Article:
British and American television shows frequently deploy rape and sexual assault to juice up characters’ backstories or titillate viewers, but they rarely focus on how one assault impacts multiple people’s lives or how intersectional oppression further traumatizes assault survivors. FQ columnist Caetlin Benson-Allott suggests that this may change in the wake of Michaela Coel’s incendiary series I May Destroy You (BBC One and HBO, 2020), which has answered a need for more artistically ambitious television about black life and for feminist-of-color critiques of rape culture on television. Hailing the series for its formal innovations as well as its generic and political interventions, Benson-Allott argues that I May Destroy You elevates its genre, and television more broadly, by contesting their prior shortcomings.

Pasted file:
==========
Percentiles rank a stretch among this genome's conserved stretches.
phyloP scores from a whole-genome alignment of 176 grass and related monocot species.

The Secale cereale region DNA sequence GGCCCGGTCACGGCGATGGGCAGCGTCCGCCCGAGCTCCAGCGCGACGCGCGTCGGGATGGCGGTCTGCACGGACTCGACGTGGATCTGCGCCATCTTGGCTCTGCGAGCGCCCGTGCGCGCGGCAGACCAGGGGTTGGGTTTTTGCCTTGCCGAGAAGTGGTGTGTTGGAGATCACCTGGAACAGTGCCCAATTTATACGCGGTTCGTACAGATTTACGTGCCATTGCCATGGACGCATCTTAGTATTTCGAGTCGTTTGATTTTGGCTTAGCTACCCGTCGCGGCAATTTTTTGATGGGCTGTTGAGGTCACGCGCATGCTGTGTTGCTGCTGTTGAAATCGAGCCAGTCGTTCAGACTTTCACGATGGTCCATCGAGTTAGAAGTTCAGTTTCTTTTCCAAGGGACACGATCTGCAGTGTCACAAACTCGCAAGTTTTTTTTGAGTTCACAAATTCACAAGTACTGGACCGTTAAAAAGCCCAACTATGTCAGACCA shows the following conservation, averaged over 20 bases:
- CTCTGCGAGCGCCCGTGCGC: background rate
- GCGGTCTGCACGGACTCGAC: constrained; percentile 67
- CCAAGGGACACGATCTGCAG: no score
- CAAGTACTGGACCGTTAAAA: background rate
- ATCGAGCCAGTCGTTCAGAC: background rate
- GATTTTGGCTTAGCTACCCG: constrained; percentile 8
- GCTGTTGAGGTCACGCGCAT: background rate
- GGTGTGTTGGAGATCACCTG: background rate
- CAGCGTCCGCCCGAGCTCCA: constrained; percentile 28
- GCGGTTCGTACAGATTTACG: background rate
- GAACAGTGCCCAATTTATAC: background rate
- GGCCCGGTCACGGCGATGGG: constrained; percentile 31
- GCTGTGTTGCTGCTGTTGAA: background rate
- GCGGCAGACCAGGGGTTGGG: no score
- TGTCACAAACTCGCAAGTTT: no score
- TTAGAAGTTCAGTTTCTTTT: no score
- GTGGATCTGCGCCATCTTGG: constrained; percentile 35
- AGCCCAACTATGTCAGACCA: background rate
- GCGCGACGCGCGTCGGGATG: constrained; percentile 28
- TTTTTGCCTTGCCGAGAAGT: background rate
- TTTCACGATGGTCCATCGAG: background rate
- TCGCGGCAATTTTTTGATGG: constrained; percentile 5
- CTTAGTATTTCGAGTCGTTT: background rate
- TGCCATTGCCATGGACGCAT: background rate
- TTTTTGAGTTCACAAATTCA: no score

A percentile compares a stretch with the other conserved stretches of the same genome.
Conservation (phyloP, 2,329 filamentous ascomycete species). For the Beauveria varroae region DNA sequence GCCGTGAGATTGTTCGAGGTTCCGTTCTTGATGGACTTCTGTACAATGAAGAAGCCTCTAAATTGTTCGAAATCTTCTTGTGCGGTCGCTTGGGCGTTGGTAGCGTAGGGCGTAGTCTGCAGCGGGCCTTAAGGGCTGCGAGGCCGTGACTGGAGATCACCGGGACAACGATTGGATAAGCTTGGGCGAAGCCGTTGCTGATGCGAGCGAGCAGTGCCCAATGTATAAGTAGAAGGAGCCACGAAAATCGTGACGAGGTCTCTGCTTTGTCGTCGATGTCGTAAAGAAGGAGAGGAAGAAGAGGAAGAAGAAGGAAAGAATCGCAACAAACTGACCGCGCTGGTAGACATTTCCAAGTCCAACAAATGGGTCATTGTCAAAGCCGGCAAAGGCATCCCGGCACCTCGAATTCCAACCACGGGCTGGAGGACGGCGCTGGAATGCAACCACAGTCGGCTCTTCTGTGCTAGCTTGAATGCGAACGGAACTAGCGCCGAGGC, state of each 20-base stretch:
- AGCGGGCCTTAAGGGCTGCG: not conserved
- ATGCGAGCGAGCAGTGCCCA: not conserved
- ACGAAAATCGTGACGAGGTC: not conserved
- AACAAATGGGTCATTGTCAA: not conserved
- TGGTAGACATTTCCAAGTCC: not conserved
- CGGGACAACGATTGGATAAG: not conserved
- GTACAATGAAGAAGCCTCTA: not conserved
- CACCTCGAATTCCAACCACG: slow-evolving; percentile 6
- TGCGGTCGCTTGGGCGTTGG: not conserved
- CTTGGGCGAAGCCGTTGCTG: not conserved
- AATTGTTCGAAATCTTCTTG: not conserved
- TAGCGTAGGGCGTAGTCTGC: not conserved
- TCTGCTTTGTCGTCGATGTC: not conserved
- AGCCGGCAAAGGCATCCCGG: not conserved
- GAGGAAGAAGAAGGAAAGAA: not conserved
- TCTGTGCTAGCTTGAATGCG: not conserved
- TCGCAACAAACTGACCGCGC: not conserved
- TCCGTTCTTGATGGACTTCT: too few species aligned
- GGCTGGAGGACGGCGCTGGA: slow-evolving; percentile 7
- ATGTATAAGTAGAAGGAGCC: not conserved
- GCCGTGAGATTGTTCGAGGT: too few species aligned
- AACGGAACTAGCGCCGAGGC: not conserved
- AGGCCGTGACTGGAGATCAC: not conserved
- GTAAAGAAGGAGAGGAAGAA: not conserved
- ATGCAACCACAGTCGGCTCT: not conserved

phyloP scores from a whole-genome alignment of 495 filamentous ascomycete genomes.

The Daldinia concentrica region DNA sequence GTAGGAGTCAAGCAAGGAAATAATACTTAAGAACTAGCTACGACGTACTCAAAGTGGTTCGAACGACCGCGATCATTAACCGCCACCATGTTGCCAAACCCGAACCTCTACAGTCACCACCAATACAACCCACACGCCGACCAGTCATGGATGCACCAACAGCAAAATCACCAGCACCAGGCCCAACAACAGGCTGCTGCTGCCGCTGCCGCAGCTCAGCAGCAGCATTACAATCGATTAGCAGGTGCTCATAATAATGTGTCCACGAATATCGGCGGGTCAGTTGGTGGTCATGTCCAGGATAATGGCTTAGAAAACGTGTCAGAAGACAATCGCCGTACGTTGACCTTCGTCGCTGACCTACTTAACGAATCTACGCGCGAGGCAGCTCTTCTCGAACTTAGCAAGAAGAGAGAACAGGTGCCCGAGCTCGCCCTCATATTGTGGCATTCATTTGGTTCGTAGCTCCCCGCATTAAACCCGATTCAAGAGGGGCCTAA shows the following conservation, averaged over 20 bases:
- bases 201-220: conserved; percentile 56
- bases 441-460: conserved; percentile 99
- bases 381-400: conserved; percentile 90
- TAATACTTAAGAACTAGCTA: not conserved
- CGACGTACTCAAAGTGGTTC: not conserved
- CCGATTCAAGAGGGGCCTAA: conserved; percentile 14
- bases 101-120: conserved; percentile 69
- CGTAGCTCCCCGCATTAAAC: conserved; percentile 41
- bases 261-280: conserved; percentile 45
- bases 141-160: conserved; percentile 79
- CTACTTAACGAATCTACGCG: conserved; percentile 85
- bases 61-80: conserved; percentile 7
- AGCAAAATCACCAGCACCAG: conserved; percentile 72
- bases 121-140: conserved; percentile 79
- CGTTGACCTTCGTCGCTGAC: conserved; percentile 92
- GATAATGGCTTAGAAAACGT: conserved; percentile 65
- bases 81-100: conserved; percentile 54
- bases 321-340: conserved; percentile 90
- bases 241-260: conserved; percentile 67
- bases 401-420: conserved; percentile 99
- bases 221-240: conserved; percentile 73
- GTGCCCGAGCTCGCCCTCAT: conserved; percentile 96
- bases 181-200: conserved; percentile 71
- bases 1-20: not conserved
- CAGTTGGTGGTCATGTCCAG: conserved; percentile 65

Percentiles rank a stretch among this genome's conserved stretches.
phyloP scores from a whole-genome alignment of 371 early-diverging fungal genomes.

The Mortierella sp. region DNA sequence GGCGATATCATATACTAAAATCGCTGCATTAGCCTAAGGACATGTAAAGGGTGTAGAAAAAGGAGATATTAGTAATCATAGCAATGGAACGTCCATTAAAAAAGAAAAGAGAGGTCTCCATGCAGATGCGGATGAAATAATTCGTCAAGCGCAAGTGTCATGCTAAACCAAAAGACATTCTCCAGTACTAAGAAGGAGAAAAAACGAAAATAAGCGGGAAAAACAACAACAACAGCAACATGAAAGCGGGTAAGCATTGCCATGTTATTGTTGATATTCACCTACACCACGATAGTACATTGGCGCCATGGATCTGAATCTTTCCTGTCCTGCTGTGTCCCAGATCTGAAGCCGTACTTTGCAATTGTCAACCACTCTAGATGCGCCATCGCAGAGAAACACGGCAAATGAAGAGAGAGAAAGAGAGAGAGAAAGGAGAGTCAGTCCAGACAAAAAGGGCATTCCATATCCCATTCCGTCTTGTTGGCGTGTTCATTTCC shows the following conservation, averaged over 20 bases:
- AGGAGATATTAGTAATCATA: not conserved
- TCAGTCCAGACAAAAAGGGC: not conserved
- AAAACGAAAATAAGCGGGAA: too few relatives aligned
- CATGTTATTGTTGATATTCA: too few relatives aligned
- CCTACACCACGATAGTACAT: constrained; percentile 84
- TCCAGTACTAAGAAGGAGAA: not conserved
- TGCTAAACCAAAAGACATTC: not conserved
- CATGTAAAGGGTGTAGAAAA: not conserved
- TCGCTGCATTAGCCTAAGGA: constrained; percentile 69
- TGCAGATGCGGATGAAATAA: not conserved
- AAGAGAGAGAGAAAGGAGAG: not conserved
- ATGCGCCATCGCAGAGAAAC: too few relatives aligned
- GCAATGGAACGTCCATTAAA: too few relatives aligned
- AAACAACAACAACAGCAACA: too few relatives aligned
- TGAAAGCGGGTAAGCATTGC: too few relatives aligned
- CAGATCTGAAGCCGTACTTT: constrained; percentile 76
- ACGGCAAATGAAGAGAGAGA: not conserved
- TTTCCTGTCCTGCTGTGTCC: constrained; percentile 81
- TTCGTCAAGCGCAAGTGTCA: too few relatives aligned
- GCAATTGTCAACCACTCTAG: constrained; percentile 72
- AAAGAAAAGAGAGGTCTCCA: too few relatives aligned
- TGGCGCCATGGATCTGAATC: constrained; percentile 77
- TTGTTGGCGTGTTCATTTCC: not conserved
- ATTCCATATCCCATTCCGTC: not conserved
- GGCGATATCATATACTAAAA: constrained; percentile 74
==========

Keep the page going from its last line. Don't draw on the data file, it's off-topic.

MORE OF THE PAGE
How I May Destroy You Reinvents Rape Television
Caetlin Benson-Allott is Provost’s Distinguished Associate Professor of English and Film & Media Studies at Georgetown University and editor of JCMS. She is also the author of Killer Tapes and Shattered Screens: Video Spectatorship from VHS to File Sharing (2013) and Remote Control (2015).
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Caetlin Benson-Allott; How I May Destroy You Reinvents Rape Television. Film Quarterly 8 December 2020; 74 (2): 100–105. doi: https://doi.org/10.1525/fq.2020.74.2.100
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